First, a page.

Welcome to FilmGoblin’s Behind the Scenes column. We hope to cover the most interesting and timeless movies with some pics and factoids you might already know, but if you don’t, even better! Feel free to recommend or contribute images or articles in the comments below.
“Welcome… To Jurassic Park“
Steven Spielberg and Michael Crichton were working on a project that would become the TV show E.R. when Crichton told Spielberg about his new dinosaur novel. Spielberg was hooked, and Universal bought the rights to make a Jurassic Park movie in 1990, months before the novel was even published.
He even began storyboarding scenes from the book, although there was no screenplay written yet.
Though excited about Jurassic Park, Spielberg wanted to direct Schindler’s List. But MCA/Universal President Sid Scheinberg would only greenlight Spielberg’s Holocaust movie if the director agreed to make the dinosaur film first.
Both films were released in 1993. Jurassic Park in June, and Schindler’s List at the end of the year.
In a 1993 interview he described the challenges of working simultaneously on both these very different films:
“I’m sitting here working in a black-and-white medium on a Holocaust story about an unpraised hero, over my head in that kind of sorrow every day. Then I have to kind of shift gears and get on the action-adventure story fast track. That’s been hard on all of us – the same editors have cut both movies along with me – so together we’ve gone through a kind of cinematic and cultural whiplash.”
Spielberg and crew completed filming on Jurassic Park on November 30, 1992, 12 days ahead of schedule, but he had to quickly shift focus and concentrate on shooting and completing Schindler’s List.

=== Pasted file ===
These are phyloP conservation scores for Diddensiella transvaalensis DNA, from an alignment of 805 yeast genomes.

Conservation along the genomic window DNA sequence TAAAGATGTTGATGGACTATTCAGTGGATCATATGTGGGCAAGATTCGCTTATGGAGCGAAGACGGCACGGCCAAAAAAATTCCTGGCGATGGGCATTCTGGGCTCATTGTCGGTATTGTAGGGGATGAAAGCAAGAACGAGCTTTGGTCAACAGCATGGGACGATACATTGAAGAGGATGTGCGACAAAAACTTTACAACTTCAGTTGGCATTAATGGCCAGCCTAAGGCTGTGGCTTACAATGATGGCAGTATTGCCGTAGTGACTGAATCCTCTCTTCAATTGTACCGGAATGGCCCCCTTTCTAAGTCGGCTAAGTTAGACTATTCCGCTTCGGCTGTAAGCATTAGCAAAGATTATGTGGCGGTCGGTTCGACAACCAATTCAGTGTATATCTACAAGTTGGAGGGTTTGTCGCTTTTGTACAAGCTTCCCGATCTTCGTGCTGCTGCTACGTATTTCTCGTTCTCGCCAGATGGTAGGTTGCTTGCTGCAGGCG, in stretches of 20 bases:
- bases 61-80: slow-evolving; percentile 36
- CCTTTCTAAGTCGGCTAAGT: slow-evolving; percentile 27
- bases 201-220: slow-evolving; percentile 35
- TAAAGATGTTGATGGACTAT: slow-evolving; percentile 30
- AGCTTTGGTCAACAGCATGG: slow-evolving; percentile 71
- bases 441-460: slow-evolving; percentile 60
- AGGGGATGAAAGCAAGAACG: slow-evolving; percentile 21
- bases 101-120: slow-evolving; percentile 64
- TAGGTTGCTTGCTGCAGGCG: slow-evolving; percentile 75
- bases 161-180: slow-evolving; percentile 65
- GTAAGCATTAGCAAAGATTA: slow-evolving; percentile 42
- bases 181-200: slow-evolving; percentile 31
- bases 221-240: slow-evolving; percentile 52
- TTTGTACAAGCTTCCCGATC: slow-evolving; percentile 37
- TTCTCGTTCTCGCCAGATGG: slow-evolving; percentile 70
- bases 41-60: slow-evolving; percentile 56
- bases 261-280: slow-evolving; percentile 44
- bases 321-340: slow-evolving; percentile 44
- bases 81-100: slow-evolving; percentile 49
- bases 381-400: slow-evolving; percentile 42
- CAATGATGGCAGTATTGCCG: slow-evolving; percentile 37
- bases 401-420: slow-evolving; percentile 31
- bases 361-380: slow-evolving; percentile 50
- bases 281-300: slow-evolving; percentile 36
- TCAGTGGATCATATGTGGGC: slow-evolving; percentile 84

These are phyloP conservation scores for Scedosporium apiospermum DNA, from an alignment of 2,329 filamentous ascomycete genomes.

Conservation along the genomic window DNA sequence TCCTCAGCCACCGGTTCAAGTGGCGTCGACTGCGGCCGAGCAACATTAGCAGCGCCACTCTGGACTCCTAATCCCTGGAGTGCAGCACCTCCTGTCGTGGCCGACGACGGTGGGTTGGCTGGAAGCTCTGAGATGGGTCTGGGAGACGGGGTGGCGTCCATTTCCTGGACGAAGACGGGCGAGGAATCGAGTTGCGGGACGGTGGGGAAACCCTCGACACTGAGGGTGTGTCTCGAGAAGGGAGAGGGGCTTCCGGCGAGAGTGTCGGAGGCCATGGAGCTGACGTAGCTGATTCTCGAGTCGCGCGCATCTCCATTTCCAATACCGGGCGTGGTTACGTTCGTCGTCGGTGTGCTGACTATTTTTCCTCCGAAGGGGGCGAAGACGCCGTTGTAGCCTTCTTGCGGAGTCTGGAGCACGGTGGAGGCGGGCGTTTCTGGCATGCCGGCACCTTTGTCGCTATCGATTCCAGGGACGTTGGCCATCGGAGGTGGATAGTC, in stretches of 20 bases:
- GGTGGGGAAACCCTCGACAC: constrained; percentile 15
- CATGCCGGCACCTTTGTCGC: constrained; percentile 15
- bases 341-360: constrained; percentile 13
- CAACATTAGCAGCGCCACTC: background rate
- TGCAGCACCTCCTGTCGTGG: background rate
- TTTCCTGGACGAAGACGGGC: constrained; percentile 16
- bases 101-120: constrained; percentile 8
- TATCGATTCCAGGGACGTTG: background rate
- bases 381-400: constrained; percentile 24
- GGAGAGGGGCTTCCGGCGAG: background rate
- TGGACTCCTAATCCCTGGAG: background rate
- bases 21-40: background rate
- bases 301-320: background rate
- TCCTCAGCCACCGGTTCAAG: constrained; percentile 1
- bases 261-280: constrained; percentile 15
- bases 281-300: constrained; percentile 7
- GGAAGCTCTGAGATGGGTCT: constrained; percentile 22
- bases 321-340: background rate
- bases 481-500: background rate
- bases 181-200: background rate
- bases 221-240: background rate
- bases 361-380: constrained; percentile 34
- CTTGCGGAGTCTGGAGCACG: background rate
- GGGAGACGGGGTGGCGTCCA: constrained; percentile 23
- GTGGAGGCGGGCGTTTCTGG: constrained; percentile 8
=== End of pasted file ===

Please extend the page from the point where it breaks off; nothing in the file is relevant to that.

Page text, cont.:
George Lucas stepped in to oversee the last weeks of post-production and has a credit at the end of the film.
Sir Richard Attenborough came out of a 14-year hiatus from acting to star as Jurassic Park creator, John Hammond. Spielberg had already asked him to star in two previous films, but Attenborough declined. The request is pretty incredible, considering that Attenborough was the director of Gandhi, which beat Speilberg’s E.T. for both Best Picture and Best Director at the Academy Awards in 1983.
Other possible candidates for the lead roles in the film included William Hurt and Harrison Ford as Alan Grant, Sean Connery as Hammond, and Robin Wright or Juliette Binoche as Ellie Sattler.
Many actresses auditioned for the part of Lex, including Christina Ricci. The role went to 12-year-old Ariana Richards, who later said it was her blood-curdling scream that got her the part.
Joseph Mazzello had auditioned for Spielberg’s Hook but was turned away for being too young. Spielberg didn’t forget him, and Mazzello was cast as Tim, Lex’s younger brother. Tim was originally written as the older sibling, but Spielberg didn’t want to cast an actor any younger than Mazzello already was, so the ages of the characters were switched.